Animals

If I Fits, I Sits — Why Cats Love Tight Spaces

If you’ve ever seen those hilarious photos of cats in small spaces, you’re probably wondering why felines seem to enjoy wedging themselves into tiny cardboard boxes and oddly shaped containers. Chances are you’ve even stumbled upon your kitty curled up in the sink before. As it turns out, this quirky cat behavior has a lot to do with feeling safe.

Domesticated kitties have nothing to worry about if they live indoors (except maybe an empty food bowl or a pesky dog), but they still crave a safe space that’s out of view of potential predators, Karen van Haaften, DVM, told Chewy.com. A new shoebox or an empty giftbag are the perfect cover for a sleeping kitty.

Orange cat sitting in cardboard box.

(Photo Credit: Getty Images)

Cats may also gravitate toward tight spaces because it helps them stay warm, van Haaften explained. They may also like the pressure of a box’s sides, similar to the way humans enjoy the pressure of a hug or a weighted blanket. On the other hand, you might simply have an inquisitive kitty who wants to explore and claim this new object.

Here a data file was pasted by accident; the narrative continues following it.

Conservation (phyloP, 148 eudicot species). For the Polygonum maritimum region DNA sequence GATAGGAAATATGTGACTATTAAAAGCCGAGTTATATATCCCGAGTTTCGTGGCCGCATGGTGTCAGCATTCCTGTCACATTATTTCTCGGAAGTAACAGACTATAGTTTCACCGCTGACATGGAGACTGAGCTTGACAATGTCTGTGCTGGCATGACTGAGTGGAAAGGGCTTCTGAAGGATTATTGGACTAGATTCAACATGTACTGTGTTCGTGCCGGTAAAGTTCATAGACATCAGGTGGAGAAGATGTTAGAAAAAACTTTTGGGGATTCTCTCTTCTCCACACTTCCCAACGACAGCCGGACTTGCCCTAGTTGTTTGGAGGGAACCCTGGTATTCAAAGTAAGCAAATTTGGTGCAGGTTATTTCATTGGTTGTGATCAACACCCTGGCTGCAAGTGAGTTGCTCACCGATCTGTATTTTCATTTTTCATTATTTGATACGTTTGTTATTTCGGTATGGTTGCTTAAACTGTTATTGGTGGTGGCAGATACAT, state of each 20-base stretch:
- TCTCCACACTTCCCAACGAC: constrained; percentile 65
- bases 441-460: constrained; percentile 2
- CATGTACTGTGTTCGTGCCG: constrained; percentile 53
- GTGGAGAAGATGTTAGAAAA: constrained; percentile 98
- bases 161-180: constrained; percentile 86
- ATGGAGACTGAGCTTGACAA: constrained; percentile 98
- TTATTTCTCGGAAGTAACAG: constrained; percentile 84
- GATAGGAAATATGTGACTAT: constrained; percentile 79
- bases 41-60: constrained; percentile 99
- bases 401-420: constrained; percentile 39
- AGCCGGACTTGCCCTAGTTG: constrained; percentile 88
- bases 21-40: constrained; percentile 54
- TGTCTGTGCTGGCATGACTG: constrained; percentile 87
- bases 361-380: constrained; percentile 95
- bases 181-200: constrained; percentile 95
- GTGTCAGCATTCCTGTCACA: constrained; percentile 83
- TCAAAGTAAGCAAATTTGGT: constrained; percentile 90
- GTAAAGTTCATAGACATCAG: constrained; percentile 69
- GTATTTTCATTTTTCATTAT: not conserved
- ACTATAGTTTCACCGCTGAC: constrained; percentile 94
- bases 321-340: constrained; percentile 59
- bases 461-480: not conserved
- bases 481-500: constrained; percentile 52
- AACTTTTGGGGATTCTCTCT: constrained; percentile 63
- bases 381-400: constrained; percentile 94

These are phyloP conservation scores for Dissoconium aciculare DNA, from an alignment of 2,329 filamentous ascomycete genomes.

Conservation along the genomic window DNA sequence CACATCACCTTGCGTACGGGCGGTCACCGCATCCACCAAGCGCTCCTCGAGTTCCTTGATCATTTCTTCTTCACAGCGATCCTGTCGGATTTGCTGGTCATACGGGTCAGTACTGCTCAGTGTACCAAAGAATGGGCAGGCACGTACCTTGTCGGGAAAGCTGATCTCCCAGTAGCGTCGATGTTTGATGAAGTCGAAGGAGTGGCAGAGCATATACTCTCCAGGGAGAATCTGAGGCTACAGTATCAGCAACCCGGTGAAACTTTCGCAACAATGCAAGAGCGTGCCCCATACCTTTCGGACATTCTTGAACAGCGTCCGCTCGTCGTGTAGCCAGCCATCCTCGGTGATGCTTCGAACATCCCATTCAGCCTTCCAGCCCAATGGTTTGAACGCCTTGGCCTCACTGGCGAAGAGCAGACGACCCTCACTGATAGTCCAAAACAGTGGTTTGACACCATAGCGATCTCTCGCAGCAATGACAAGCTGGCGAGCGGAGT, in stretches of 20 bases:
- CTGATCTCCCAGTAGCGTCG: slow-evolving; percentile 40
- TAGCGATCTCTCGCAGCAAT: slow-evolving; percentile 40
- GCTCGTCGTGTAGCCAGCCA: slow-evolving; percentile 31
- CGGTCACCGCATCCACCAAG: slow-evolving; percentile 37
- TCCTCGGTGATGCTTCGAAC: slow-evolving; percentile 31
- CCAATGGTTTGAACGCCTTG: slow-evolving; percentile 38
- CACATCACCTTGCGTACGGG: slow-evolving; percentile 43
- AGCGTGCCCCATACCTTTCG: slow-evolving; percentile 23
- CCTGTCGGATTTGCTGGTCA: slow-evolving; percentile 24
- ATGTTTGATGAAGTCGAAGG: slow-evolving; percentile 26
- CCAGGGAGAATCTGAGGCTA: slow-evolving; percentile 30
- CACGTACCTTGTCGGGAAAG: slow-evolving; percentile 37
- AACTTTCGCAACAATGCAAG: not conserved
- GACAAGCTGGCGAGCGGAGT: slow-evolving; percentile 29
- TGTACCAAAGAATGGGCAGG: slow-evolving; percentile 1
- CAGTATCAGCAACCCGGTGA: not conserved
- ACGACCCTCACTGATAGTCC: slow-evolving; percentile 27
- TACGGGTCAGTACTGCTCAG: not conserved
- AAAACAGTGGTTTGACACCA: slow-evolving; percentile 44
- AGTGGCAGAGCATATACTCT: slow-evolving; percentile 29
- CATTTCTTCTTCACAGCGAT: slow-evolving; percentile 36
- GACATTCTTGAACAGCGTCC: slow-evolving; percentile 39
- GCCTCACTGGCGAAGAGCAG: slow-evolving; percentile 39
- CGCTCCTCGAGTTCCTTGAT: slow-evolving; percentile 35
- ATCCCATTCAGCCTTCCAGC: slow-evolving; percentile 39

It can be annoying that your cat wants to hang out in his new box instead of the expensive jungle gym you just bought him, but don’t force your kitty to give up his favorite spot. It’s important for cats to find places to unwind and decompress (after all, we’re sure spending 18 hours each day sleeping and the rest begging for food can be exhausting). 

Experts recommend cat-proofing areas of the house you don’t want your kitty frequenting, such as under the car in the garage. But other than that, you should let sleeping cats lie. It’s not recommended that you force your kitty to hang out in a specific spot unless they want to be there.

White and gray cat sitting in cardboard box.

(Photo Credit: Getty Images)

One thing to watch for is a scaredy cat. These felines may like hiding under the bed or in the closet because something in the house — be it a person or another animal — is making them uncomfortable. Usually, your cat will eventually grow accustomed to this new stimulus (or your guests will go home), and things will return to normal. However, you may need to speak with a vet if your kitty continues to stress out and is overly anxious.

Now that you know why cats seem to be obsessed with cardboard boxes, you can at least save money on expensive cat toys.

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